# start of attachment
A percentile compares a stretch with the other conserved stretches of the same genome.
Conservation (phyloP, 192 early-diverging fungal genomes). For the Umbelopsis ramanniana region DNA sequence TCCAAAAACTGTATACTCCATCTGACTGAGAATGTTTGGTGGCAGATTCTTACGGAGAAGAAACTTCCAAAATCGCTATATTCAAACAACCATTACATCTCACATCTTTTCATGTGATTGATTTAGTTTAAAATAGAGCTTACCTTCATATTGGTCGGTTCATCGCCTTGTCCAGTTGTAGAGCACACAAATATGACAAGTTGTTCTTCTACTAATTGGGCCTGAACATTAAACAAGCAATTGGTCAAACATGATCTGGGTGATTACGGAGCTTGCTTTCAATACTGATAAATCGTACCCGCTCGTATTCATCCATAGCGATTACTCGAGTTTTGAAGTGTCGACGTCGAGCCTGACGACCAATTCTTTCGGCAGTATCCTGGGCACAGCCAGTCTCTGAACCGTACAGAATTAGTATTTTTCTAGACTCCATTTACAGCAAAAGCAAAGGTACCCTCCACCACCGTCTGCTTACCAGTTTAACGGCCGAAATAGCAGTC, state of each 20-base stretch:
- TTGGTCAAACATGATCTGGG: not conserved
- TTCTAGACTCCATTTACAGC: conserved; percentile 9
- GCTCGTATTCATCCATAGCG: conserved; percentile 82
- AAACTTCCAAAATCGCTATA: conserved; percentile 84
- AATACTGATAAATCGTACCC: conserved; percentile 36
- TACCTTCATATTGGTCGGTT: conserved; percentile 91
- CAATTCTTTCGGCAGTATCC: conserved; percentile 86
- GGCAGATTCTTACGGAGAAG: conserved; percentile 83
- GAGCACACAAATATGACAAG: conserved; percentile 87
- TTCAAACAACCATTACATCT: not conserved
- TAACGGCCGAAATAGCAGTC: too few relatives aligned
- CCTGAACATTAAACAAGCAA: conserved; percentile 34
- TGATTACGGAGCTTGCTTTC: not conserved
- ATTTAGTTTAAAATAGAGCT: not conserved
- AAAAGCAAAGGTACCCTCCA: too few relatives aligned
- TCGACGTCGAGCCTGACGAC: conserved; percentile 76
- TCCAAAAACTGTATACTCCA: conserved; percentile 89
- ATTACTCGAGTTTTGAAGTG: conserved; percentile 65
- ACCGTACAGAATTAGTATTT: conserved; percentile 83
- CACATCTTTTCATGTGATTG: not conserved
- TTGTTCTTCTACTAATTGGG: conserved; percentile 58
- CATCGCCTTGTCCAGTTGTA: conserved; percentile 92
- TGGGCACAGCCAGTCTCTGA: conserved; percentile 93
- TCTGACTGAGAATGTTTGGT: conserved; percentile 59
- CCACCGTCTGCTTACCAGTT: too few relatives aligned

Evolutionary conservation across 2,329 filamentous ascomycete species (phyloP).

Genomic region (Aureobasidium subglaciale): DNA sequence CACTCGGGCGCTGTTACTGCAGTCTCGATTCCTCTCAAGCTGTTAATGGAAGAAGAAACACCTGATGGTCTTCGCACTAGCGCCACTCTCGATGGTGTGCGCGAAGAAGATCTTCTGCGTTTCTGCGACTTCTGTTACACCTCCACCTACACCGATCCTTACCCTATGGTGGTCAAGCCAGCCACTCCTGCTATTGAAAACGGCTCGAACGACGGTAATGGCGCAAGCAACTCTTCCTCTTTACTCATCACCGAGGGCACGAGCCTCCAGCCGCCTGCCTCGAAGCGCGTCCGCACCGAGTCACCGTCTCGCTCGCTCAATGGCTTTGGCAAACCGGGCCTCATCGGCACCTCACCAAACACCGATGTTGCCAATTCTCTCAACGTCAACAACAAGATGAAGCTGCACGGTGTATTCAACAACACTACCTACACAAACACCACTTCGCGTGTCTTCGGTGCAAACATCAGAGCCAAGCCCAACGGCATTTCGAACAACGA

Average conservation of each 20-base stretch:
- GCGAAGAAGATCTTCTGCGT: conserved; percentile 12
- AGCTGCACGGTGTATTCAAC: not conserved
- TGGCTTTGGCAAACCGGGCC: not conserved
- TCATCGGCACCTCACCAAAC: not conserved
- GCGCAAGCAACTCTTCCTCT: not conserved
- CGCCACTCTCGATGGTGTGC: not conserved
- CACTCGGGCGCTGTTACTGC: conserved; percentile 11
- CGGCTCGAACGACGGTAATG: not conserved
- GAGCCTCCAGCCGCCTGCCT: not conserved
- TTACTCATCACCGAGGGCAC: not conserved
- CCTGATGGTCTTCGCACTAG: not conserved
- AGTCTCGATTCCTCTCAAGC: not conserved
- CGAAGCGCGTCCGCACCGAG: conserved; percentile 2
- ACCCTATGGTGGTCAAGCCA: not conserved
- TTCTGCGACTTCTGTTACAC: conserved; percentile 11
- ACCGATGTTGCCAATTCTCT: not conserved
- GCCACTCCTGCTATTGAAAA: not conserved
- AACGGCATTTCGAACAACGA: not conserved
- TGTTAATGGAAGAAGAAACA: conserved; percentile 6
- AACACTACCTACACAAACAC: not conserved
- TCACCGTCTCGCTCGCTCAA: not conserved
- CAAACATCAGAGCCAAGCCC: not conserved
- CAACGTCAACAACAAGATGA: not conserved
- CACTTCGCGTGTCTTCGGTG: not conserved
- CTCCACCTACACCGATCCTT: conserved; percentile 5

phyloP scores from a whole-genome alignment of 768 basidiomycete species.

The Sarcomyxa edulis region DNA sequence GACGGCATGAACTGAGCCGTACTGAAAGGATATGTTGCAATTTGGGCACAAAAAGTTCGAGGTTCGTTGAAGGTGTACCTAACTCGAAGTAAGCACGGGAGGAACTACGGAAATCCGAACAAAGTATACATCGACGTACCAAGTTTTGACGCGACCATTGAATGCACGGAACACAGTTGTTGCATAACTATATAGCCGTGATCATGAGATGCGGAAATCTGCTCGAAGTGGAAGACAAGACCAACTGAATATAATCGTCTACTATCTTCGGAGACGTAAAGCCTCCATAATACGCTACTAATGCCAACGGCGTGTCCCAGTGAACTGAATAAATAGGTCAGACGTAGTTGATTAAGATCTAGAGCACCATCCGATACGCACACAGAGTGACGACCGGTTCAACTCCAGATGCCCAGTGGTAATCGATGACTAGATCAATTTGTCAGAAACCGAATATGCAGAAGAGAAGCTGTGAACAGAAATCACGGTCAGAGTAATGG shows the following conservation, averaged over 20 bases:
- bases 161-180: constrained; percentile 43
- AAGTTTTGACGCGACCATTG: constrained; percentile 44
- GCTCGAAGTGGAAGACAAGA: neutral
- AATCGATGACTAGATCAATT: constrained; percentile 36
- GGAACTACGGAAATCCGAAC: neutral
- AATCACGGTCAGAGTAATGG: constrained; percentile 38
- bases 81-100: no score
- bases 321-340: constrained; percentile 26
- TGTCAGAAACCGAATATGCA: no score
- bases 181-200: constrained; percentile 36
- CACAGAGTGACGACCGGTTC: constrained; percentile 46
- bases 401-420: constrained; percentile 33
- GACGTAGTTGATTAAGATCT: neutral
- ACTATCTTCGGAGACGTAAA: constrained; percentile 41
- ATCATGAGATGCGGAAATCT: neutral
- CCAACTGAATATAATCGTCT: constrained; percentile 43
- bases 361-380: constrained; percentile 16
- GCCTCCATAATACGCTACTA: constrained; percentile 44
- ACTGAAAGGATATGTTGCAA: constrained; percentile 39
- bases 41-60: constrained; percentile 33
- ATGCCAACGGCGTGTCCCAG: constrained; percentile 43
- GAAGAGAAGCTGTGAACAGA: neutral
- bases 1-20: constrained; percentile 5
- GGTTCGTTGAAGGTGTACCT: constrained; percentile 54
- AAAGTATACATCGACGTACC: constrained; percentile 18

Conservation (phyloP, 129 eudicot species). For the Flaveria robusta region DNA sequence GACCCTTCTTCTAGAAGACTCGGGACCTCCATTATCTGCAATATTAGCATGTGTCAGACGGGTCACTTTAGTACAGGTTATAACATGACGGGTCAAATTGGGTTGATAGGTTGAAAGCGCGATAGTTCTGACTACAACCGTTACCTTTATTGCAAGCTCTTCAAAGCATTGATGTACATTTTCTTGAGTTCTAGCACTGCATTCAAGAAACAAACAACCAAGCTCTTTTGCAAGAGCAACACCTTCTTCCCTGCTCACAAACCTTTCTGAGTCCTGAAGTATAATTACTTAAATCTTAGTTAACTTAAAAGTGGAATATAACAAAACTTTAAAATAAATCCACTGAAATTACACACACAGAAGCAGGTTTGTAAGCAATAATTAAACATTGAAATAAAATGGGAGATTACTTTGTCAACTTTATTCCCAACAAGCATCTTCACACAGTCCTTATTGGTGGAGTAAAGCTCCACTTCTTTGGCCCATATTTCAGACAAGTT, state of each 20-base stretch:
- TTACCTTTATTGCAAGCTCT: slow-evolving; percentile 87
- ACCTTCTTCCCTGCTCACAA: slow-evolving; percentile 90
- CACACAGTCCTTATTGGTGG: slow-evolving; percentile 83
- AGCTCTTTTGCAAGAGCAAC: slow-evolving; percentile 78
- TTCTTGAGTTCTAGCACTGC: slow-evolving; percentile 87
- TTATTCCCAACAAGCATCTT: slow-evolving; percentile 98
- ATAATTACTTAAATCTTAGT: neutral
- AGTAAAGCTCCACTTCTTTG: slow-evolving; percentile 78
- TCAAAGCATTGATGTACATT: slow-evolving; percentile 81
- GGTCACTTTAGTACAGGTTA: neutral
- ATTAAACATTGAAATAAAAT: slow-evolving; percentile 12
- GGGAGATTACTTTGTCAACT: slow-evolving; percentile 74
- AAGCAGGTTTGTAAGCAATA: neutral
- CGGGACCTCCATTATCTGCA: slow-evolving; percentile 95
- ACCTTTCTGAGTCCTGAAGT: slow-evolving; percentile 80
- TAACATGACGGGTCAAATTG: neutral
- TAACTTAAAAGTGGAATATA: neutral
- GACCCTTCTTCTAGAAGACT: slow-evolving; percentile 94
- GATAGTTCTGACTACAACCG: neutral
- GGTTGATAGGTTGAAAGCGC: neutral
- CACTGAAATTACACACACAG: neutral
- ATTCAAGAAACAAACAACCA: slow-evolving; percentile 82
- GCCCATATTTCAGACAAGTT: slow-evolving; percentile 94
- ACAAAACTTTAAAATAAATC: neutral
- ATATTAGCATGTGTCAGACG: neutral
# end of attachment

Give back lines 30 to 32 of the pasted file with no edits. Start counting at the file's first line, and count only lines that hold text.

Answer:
Average conservation of each 20-base stretch:
- GCGAAGAAGATCTTCTGCGT: conserved; percentile 12
- AGCTGCACGGTGTATTCAAC: not conserved